I met with dance teacher, Victoria Thomas of Dreams Dance School to learn more about who she is as a dancer (and drank a lovely cuppa too!)
How did you know you wanted to be a dancer?
Gosh, good question. Probably the relationship with rhythm and music, I enjoyed it from a young age. It’s the creativity of movement. I always liked choreographing my own work and experimenting with rhythms and the different things you can do with it. If you want to do anything with dance it has to be about music.
There are two types of dancer - one is very expressive and likes to do their own thing, not always to a specific rhythm, the other type of dancer will look for direction; they’ll like to be told an exact movement, how and when to do it.
Why do you dance?
It’s the only true escape, you don’t think about anything else except for the movement. I find that in any other exercise form you start to think about other things, what I’m having for dinner etc…It’s a lonely world out there. Dance is a social thing more than anything else, it bonds you together. It’s not just about you, it’s also how you work with others. There’s a new element in the RAD (Royal Academy of Dance) syllabus now where they mark your relationship with another dancer. It’s great! Before, it was just about you and how you looked, now if you walk across a dancer or block them, you’ll be marked down. Dance gives you an opportunity to forget about the outside world, it gives you an outlet to be somewhere with others for a little while.
Who inspires you?
Wow! That’s quite difficult. I suppose it’s got to be my dance teachers. Jo smith and her mother, Mrs Smith, who founded Cardigan school of dance. They started it all off for me. I had another teacher, Jackie Evans. She did more of the show-type dances, it was about costumes and performance as well as dance. That’s an element I think I try and incorporate into my routines as well. You have your ballet which is beautiful and can be assessed with RAD, but then you have your jazz classes and your tap classes which allow you to really go to town with performance. There was also a teacher in school called Lisa Richards. She asked me to choreograph their show when I was only 15, so I was teaching kids older than me. I realised then that I was actually fairly good at teaching and perhaps that was an avenue to go down. I’ve been teaching ever since.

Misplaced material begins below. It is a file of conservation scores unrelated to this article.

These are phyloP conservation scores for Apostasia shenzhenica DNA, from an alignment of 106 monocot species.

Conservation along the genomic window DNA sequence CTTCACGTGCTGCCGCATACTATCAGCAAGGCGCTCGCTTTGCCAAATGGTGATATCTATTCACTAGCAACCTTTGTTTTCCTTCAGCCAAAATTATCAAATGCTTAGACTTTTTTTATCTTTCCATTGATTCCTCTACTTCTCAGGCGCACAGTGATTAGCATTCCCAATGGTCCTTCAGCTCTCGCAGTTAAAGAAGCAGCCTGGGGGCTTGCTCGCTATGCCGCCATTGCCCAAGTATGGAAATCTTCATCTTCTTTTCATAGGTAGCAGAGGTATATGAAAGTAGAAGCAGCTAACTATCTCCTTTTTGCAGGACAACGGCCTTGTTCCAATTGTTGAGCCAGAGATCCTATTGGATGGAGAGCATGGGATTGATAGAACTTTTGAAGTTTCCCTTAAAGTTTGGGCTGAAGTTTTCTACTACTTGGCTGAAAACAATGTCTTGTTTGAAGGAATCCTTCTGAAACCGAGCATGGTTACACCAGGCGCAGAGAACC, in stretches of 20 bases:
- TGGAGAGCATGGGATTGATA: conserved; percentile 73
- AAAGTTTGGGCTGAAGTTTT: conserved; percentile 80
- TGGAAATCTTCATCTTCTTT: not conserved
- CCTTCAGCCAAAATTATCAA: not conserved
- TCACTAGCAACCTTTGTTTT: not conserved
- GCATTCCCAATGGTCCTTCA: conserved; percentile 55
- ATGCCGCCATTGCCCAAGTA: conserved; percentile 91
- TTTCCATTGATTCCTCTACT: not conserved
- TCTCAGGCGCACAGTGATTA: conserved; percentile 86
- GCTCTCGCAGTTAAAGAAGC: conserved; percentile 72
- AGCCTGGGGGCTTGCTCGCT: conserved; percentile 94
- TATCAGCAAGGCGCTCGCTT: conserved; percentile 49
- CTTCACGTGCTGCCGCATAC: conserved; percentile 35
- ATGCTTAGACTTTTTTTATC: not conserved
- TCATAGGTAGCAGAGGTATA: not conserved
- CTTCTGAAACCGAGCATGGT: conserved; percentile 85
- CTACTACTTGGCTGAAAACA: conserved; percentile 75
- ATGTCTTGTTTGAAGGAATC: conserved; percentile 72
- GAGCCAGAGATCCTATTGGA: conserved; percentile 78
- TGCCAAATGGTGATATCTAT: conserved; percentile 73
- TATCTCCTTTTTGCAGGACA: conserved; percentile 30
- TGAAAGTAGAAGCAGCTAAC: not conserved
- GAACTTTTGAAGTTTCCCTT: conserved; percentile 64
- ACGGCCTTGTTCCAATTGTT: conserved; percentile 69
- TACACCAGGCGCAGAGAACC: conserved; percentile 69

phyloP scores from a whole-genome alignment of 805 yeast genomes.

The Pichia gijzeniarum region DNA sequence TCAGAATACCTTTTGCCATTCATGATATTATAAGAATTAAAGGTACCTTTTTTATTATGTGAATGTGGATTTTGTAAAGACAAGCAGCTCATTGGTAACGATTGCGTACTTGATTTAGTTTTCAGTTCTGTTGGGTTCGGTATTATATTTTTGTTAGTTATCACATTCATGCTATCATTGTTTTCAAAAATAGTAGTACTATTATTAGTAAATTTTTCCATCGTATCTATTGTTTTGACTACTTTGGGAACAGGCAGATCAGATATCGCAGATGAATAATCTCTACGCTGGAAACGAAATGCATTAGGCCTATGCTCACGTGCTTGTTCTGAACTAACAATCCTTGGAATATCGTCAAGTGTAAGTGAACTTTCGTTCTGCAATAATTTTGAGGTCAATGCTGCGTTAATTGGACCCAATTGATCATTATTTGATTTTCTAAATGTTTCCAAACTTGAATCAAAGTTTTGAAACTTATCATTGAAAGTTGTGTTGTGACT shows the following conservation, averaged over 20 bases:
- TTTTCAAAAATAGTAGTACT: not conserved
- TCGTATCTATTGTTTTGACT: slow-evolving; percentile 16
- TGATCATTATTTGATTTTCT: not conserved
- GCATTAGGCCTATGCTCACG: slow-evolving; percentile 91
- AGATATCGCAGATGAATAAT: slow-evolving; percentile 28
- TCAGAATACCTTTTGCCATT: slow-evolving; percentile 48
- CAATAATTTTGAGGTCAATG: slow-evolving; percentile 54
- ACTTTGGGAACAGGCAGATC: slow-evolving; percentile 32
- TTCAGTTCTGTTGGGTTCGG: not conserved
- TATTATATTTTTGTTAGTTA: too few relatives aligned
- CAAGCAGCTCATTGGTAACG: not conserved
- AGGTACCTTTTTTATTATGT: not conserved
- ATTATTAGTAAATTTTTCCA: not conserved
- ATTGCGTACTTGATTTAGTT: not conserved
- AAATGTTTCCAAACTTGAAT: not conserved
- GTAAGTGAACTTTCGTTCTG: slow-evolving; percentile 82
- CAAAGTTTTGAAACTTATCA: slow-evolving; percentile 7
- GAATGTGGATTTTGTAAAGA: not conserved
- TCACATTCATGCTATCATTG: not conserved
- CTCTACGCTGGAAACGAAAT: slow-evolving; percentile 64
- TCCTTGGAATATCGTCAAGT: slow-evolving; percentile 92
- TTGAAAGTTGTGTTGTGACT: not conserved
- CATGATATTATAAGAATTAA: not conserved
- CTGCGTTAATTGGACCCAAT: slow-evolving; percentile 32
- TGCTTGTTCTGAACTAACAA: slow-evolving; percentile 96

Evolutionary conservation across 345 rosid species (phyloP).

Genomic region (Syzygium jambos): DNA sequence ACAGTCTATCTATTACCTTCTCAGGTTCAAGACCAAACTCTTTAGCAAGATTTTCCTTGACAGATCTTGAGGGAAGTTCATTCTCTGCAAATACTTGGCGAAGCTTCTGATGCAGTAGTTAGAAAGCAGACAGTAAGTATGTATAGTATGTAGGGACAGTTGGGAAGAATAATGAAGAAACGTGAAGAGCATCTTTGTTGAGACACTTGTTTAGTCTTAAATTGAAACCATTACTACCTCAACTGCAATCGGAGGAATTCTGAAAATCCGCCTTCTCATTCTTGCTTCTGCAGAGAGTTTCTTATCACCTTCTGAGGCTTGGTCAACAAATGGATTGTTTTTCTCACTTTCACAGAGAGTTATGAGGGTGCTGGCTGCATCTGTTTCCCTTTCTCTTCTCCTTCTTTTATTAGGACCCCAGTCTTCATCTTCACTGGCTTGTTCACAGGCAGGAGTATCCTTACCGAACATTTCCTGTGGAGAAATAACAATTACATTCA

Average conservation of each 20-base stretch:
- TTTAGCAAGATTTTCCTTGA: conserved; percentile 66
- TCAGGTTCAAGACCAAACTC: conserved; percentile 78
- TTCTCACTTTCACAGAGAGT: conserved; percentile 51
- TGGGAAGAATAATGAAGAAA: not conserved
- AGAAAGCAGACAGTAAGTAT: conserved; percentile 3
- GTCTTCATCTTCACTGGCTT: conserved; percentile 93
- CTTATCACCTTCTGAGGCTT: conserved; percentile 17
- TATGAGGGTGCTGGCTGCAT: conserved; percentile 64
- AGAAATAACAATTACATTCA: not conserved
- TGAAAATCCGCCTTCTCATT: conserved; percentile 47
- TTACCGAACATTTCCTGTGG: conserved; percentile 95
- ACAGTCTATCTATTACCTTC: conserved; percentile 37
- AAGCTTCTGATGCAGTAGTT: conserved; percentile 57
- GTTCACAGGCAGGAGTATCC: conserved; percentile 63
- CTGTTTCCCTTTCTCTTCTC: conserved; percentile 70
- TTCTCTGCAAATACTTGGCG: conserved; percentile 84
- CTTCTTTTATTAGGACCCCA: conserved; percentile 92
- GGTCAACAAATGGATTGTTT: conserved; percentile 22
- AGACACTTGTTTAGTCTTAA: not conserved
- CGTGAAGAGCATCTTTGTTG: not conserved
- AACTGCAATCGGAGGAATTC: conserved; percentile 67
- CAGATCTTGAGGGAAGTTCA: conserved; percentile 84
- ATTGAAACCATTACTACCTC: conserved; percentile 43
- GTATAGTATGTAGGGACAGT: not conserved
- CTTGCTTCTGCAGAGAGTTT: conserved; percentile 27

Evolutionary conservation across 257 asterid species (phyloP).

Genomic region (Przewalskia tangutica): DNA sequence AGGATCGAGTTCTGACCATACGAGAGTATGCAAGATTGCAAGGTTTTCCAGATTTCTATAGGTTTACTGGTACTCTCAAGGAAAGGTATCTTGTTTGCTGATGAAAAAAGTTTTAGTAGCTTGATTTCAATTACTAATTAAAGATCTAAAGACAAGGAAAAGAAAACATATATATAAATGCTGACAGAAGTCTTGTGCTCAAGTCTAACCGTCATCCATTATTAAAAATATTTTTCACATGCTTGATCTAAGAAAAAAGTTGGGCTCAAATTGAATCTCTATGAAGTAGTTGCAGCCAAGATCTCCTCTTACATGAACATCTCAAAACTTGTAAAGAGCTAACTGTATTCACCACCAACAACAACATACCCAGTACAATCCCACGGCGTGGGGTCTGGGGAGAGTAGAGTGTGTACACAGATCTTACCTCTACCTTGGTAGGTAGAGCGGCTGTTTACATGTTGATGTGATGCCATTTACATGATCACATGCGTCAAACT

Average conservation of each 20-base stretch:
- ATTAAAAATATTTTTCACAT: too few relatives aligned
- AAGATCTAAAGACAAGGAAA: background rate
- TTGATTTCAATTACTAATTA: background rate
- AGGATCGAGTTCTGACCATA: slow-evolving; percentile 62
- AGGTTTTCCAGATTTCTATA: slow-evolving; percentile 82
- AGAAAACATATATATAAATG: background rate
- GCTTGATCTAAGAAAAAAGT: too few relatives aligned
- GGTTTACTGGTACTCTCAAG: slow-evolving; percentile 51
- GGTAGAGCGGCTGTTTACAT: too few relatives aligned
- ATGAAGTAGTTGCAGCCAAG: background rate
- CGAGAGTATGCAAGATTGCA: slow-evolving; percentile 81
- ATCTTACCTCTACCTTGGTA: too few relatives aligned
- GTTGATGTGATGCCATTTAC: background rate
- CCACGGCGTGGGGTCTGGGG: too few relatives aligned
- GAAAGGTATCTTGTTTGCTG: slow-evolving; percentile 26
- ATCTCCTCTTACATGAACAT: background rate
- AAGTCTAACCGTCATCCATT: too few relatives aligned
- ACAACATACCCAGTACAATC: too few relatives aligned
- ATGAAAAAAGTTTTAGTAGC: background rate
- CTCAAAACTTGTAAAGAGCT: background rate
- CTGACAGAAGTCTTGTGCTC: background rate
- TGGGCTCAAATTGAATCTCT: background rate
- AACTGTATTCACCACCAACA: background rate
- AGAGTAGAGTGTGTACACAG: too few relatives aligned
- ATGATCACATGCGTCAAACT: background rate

Who are your favourite performers? Do you have any particular routines that you love?
Oh my gosh there’s so many, I could go on for ages. STOMP is one of my all time favourites. I love it, the whole thing. They create their own music, which goes back to what I said before about having that connection with rhythm and music. I guess that’s why I love it so much.
You’re one of the busiest people I know, do you wish you had more time to dance for yourself?
What’s the sense of achievement like when you see your dancers perform?
Ha! That depends how they perform! Honestly though, it’s hard to sum it up in one sentence. For me as a teacher their final performance is my end goal, so if they’ve achieved that well I feel like I’ve done my job. Also, if they look professional, I know it’s not only appreciated by me but by the audience too. One person’s full potential will be completely different to another. If they’ve achieved what they can that is my job.
It’s like no other feeling, probably the best feeling in the world.
What’s it like choreographing a class of 30 kids?
I think you have to think about your formation very carefully. Also another thing to take into consideration is where they’ll be performing. It can get to the point where, if you get the wrong formation, you can have dancers off the side of the stage or too squished together. It’s a challenge.
Do you improvise often?
Yes, to a certain extent. I mean, if I do, I have to have a fixed idea in my head of where something is going. I wouldn’t do something for the hell of it. I’m a perfectionist, it has to be on point, and if I don’t think carefully about my steps or if I’m unsure of how it’ll look then I won’t do it. It has to lead somewhere; it has to have an ending.
Do you think that photography can represent dance movement well?
Some photographers don’t get the right shots, I’ve found that they tend to miss the key moments in a dance. If you have a background in dance, you get a sense of when a jump or a leap is going to happen so you can guess when that vital photographic moment will be and take a better represented image.